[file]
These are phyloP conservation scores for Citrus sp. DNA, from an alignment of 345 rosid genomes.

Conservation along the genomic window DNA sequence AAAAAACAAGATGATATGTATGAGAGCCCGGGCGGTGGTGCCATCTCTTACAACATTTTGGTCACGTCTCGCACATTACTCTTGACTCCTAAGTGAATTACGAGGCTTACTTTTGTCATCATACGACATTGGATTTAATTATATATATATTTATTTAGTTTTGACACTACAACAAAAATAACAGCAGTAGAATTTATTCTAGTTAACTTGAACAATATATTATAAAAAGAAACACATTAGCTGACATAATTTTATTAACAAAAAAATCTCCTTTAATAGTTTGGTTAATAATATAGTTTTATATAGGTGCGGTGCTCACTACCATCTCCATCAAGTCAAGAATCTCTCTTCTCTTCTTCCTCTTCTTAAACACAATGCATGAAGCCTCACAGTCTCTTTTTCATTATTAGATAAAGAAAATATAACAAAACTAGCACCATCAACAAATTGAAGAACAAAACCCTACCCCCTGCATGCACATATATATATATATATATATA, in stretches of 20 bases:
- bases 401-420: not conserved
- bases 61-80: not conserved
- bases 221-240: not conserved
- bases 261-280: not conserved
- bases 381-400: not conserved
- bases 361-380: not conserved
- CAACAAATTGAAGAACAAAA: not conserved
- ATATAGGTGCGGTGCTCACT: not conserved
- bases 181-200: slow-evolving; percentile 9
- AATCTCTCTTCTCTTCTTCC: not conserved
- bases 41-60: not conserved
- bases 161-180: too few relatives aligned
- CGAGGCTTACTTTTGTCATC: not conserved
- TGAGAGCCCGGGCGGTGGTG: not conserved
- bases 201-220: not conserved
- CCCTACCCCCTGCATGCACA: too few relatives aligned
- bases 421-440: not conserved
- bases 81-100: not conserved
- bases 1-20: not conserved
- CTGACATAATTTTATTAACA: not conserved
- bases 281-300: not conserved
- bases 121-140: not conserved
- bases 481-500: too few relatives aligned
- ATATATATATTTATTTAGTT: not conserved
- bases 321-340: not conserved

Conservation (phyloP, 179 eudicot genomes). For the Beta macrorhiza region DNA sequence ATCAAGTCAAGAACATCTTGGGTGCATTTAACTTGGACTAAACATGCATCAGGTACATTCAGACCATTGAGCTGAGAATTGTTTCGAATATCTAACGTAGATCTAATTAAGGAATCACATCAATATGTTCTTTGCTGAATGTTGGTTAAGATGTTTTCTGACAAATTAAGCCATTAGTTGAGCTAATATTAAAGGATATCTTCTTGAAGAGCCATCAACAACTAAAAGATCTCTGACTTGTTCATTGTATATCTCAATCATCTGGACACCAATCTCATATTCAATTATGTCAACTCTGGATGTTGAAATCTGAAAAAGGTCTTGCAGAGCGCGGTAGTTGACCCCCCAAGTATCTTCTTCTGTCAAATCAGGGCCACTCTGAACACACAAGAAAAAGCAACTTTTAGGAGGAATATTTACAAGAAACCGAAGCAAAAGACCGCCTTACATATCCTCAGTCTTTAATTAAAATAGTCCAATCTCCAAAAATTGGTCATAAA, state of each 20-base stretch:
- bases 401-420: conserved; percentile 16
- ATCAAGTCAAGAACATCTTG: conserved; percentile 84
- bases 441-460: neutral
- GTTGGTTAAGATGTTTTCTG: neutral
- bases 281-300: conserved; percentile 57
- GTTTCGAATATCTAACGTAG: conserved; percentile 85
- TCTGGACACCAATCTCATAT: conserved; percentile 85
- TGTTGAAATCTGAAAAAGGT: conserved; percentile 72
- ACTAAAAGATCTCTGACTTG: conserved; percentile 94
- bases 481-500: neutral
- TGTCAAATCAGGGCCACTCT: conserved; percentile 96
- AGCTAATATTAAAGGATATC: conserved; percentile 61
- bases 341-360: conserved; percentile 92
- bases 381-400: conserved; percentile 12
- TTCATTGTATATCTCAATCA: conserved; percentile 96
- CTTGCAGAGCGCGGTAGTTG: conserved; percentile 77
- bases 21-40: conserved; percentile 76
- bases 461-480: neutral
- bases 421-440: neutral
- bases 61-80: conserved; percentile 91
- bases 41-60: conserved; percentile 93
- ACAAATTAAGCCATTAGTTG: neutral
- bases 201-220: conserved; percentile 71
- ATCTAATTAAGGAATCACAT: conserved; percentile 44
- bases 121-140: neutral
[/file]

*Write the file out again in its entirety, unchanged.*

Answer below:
These are phyloP conservation scores for Citrus sp. DNA, from an alignment of 345 rosid genomes.

Conservation along the genomic window DNA sequence AAAAAACAAGATGATATGTATGAGAGCCCGGGCGGTGGTGCCATCTCTTACAACATTTTGGTCACGTCTCGCACATTACTCTTGACTCCTAAGTGAATTACGAGGCTTACTTTTGTCATCATACGACATTGGATTTAATTATATATATATTTATTTAGTTTTGACACTACAACAAAAATAACAGCAGTAGAATTTATTCTAGTTAACTTGAACAATATATTATAAAAAGAAACACATTAGCTGACATAATTTTATTAACAAAAAAATCTCCTTTAATAGTTTGGTTAATAATATAGTTTTATATAGGTGCGGTGCTCACTACCATCTCCATCAAGTCAAGAATCTCTCTTCTCTTCTTCCTCTTCTTAAACACAATGCATGAAGCCTCACAGTCTCTTTTTCATTATTAGATAAAGAAAATATAACAAAACTAGCACCATCAACAAATTGAAGAACAAAACCCTACCCCCTGCATGCACATATATATATATATATATATA, in stretches of 20 bases:
- bases 401-420: not conserved
- bases 61-80: not conserved
- bases 221-240: not conserved
- bases 261-280: not conserved
- bases 381-400: not conserved
- bases 361-380: not conserved
- CAACAAATTGAAGAACAAAA: not conserved
- ATATAGGTGCGGTGCTCACT: not conserved
- bases 181-200: slow-evolving; percentile 9
- AATCTCTCTTCTCTTCTTCC: not conserved
- bases 41-60: not conserved
- bases 161-180: too few relatives aligned
- CGAGGCTTACTTTTGTCATC: not conserved
- TGAGAGCCCGGGCGGTGGTG: not conserved
- bases 201-220: not conserved
- CCCTACCCCCTGCATGCACA: too few relatives aligned
- bases 421-440: not conserved
- bases 81-100: not conserved
- bases 1-20: not conserved
- CTGACATAATTTTATTAACA: not conserved
- bases 281-300: not conserved
- bases 121-140: not conserved
- bases 481-500: too few relatives aligned
- ATATATATATTTATTTAGTT: not conserved
- bases 321-340: not conserved

Conservation (phyloP, 179 eudicot genomes). For the Beta macrorhiza region DNA sequence ATCAAGTCAAGAACATCTTGGGTGCATTTAACTTGGACTAAACATGCATCAGGTACATTCAGACCATTGAGCTGAGAATTGTTTCGAATATCTAACGTAGATCTAATTAAGGAATCACATCAATATGTTCTTTGCTGAATGTTGGTTAAGATGTTTTCTGACAAATTAAGCCATTAGTTGAGCTAATATTAAAGGATATCTTCTTGAAGAGCCATCAACAACTAAAAGATCTCTGACTTGTTCATTGTATATCTCAATCATCTGGACACCAATCTCATATTCAATTATGTCAACTCTGGATGTTGAAATCTGAAAAAGGTCTTGCAGAGCGCGGTAGTTGACCCCCCAAGTATCTTCTTCTGTCAAATCAGGGCCACTCTGAACACACAAGAAAAAGCAACTTTTAGGAGGAATATTTACAAGAAACCGAAGCAAAAGACCGCCTTACATATCCTCAGTCTTTAATTAAAATAGTCCAATCTCCAAAAATTGGTCATAAA, state of each 20-base stretch:
- bases 401-420: conserved; percentile 16
- ATCAAGTCAAGAACATCTTG: conserved; percentile 84
- bases 441-460: neutral
- GTTGGTTAAGATGTTTTCTG: neutral
- bases 281-300: conserved; percentile 57
- GTTTCGAATATCTAACGTAG: conserved; percentile 85
- TCTGGACACCAATCTCATAT: conserved; percentile 85
- TGTTGAAATCTGAAAAAGGT: conserved; percentile 72
- ACTAAAAGATCTCTGACTTG: conserved; percentile 94
- bases 481-500: neutral
- TGTCAAATCAGGGCCACTCT: conserved; percentile 96
- AGCTAATATTAAAGGATATC: conserved; percentile 61
- bases 341-360: conserved; percentile 92
- bases 381-400: conserved; percentile 12
- TTCATTGTATATCTCAATCA: conserved; percentile 96
- CTTGCAGAGCGCGGTAGTTG: conserved; percentile 77
- bases 21-40: conserved; percentile 76
- bases 461-480: neutral
- bases 421-440: neutral
- bases 61-80: conserved; percentile 91
- bases 41-60: conserved; percentile 93
- ACAAATTAAGCCATTAGTTG: neutral
- bases 201-220: conserved; percentile 71
- ATCTAATTAAGGAATCACAT: conserved; percentile 44
- bases 121-140: neutral